Growing up, Alexis Rochefort was the only one in her family desperate to get a dog. She pleaded until finally, when Rochefort was 12, her father brought home a golden retriever named Peaches, setting in motion a love that would last a lifetime.
Today, Rochefort is a certified dog trainer and her rescues, Rudy and Leo, are her constant companions. “My heart belongs to rescue dogs,” says the Danvers resident. “Many people see only their flaws; I see their potential.”
In August 2016, Rochefort’s training career was put on hold after she learned that a lump she found on her upper chest was Stage 2 breast cancer. “I was 40 years old with no history of cancer in my family,” Rochefort says. “This wasn’t supposed to happen to me.”
She began her treatment with chemotherapy, which combats cancer, but can also weaken a patient’s immune system. As a result, Rochefort developed a serious intestinal infection called Clostridium Difficile or C. Diff. The highly contagious bacteria is particularly dangerous for patients undergoing cancer treatment.
Rochefort was rushed to NSMC Salem Hospital, immediately placed in isolation and provided with nutrients through a feeding tube. Meanwhile, her cancer treatment was put on hold. Because C. Diff can be resistant to antibiotics, physicians at NSMC used a variety of medications to treat her infection, and Rochefort eventually began to recover.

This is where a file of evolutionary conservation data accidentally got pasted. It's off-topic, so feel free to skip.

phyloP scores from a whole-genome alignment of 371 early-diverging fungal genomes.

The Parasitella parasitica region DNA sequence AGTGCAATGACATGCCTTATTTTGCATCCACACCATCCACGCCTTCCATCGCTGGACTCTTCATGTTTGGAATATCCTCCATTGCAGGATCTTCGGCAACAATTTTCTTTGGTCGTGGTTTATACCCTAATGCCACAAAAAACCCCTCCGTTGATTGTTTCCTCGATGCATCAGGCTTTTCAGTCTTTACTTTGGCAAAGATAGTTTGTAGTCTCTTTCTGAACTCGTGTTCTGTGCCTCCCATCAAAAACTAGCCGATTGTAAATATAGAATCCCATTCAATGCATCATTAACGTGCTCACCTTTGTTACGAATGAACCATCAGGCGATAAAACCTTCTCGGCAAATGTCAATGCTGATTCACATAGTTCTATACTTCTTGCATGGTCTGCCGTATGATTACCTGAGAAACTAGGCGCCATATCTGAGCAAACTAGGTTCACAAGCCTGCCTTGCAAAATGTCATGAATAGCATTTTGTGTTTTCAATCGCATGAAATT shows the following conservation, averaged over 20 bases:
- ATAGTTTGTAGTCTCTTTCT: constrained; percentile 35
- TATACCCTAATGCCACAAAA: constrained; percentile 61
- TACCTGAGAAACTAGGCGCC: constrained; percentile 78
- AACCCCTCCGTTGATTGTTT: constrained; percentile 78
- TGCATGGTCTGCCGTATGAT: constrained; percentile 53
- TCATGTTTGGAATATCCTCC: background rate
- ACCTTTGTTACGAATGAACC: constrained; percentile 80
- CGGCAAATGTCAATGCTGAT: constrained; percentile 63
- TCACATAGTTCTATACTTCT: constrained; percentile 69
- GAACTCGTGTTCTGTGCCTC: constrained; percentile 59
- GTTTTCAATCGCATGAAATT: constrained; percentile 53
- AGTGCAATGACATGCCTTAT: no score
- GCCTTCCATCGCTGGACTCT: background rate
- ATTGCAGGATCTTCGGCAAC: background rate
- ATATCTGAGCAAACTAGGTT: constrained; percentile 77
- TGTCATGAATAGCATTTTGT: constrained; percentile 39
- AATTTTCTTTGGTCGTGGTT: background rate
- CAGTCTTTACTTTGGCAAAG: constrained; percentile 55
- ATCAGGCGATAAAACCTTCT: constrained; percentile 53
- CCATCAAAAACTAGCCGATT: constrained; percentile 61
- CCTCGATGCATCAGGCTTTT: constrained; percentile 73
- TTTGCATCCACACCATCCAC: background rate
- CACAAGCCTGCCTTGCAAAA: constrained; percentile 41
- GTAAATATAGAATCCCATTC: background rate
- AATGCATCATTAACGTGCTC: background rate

She spent 16 difficult days in NSMC Salem Hospital in very serious condition, but always in good hands. “Over the course of my illness, I lost 40 pounds and was as close to death as I’ve ever been, but my care was extraordinary,” she says.
“The nurses were always encouraging me, always lifting my spirits. I was scared, and if it weren’t for them, I would have lost my will.” Nurses led her through a progression of small but important victories—sitting up, taking a few steps, getting into the shower. Physicians like hospitalist Elvis Patel, M.D., also made it clear to Rochefort that the NSMC staff took a holistic approach to caring for her. “Dr. Patel took the time to sit and talk with me, not just about my condition, but about my life outside the hospital,” Rochefort says. “That personal connection meant the world to me.”
Shortly after Rochefort recovered from C. Diff, she returned to intensive cancer treatment, including radiation therapy at the Mass General/North Shore Cancer Center in Danvers. Now, a year and a half later, she is cancer free, back to work and grateful to be alive with Rudy and Leo. “All I see for myself,” she says, “is potential.”